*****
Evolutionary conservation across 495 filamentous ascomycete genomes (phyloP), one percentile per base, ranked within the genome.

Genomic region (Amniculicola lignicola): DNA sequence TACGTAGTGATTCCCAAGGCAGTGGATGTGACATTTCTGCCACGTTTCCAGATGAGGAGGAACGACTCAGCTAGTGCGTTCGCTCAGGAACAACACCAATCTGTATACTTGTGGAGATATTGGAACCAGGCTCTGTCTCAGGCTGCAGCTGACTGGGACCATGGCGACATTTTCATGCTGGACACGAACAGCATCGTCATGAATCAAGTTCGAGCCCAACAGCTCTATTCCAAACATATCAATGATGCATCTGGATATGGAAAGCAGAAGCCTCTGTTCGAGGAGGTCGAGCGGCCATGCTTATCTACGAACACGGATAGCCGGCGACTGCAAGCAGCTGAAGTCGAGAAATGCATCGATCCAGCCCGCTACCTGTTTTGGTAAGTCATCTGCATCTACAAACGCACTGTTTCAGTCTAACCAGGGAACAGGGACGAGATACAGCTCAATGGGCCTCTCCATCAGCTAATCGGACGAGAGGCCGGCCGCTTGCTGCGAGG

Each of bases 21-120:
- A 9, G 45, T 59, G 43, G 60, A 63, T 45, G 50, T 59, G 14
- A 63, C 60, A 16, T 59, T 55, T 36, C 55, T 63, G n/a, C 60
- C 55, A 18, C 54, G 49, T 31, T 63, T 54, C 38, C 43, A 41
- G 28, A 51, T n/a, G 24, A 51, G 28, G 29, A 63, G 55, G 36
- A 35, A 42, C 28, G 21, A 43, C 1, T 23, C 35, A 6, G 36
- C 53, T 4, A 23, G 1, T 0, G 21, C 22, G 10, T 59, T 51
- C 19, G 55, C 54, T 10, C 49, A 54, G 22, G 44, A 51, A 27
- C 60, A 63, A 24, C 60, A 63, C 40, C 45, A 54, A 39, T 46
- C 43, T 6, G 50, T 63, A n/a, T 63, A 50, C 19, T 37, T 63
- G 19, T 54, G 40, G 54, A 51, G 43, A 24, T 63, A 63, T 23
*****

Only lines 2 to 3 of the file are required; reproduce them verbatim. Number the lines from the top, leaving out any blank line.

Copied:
Genomic region (Amniculicola lignicola): DNA sequence TACGTAGTGATTCCCAAGGCAGTGGATGTGACATTTCTGCCACGTTTCCAGATGAGGAGGAACGACTCAGCTAGTGCGTTCGCTCAGGAACAACACCAATCTGTATACTTGTGGAGATATTGGAACCAGGCTCTGTCTCAGGCTGCAGCTGACTGGGACCATGGCGACATTTTCATGCTGGACACGAACAGCATCGTCATGAATCAAGTTCGAGCCCAACAGCTCTATTCCAAACATATCAATGATGCATCTGGATATGGAAAGCAGAAGCCTCTGTTCGAGGAGGTCGAGCGGCCATGCTTATCTACGAACACGGATAGCCGGCGACTGCAAGCAGCTGAAGTCGAGAAATGCATCGATCCAGCCCGCTACCTGTTTTGGTAAGTCATCTGCATCTACAAACGCACTGTTTCAGTCTAACCAGGGAACAGGGACGAGATACAGCTCAATGGGCCTCTCCATCAGCTAATCGGACGAGAGGCCGGCCGCTTGCTGCGAGG

Each of bases 21-120: